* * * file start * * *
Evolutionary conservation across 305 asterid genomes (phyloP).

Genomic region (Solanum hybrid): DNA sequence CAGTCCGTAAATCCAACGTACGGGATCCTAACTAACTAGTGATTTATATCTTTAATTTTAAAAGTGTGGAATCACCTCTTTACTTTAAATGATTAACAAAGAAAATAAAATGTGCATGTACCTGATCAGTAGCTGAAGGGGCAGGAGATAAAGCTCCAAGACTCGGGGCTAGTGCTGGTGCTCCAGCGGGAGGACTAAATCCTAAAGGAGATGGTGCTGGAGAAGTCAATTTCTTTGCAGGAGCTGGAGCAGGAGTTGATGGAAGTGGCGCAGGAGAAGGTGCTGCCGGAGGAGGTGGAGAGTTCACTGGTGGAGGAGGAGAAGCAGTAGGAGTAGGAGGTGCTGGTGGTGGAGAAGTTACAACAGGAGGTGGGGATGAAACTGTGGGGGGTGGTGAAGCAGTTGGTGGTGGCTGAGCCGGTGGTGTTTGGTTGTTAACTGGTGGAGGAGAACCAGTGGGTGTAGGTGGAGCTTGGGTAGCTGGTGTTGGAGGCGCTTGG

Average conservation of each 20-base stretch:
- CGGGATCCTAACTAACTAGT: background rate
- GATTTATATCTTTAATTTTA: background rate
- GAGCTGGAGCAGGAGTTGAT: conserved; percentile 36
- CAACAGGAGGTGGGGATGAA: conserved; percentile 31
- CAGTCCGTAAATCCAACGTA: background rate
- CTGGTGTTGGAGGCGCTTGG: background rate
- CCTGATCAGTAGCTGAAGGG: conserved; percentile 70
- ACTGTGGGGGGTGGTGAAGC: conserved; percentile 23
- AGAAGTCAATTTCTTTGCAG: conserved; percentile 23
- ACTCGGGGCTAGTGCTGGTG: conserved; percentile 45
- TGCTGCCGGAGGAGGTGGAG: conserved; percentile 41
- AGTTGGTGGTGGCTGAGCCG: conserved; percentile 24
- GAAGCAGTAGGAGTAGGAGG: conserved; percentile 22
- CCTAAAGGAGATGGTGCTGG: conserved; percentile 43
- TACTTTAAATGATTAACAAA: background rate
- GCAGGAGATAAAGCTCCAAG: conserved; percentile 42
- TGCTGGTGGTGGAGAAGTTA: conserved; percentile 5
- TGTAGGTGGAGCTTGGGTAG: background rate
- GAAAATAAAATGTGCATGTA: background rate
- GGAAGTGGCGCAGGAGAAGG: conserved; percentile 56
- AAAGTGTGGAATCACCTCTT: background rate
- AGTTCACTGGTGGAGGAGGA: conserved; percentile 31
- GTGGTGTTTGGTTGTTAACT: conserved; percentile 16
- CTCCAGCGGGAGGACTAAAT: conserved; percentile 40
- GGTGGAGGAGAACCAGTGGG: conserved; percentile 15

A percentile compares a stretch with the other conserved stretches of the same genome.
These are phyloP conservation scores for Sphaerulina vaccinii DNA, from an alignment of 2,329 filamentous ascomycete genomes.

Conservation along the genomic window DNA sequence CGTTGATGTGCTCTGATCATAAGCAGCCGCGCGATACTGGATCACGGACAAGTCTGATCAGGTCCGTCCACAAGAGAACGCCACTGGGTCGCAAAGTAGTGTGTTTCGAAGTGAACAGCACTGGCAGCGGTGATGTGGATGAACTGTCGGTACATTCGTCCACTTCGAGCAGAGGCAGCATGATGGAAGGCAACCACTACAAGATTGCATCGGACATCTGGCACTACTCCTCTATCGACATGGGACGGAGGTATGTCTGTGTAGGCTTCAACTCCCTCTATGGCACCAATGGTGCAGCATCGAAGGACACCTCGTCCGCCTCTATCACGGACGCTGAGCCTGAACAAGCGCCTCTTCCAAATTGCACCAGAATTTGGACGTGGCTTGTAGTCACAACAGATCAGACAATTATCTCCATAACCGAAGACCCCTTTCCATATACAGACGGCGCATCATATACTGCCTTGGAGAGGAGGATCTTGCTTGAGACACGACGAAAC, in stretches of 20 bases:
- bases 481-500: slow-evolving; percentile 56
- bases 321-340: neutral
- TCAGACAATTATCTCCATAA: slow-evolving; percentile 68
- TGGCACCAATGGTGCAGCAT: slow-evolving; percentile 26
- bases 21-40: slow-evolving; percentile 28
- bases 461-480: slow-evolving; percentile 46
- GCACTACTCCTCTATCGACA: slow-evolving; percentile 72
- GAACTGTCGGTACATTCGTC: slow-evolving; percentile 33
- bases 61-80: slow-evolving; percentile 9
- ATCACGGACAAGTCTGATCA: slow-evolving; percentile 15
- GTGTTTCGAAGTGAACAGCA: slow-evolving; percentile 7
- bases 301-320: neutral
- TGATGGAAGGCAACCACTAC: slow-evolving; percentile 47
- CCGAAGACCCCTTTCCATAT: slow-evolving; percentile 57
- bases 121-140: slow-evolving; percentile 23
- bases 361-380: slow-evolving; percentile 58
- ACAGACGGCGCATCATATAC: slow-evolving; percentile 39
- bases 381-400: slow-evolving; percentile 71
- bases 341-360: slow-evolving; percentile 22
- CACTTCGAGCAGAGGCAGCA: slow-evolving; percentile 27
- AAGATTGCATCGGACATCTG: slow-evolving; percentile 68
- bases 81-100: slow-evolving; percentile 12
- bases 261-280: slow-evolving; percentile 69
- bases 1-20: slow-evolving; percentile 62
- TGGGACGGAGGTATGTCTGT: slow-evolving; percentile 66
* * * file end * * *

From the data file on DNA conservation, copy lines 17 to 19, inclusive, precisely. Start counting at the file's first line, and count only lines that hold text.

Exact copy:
- CCTAAAGGAGATGGTGCTGG: conserved; percentile 43
- TACTTTAAATGATTAACAAA: background rate
- GCAGGAGATAAAGCTCCAAG: conserved; percentile 42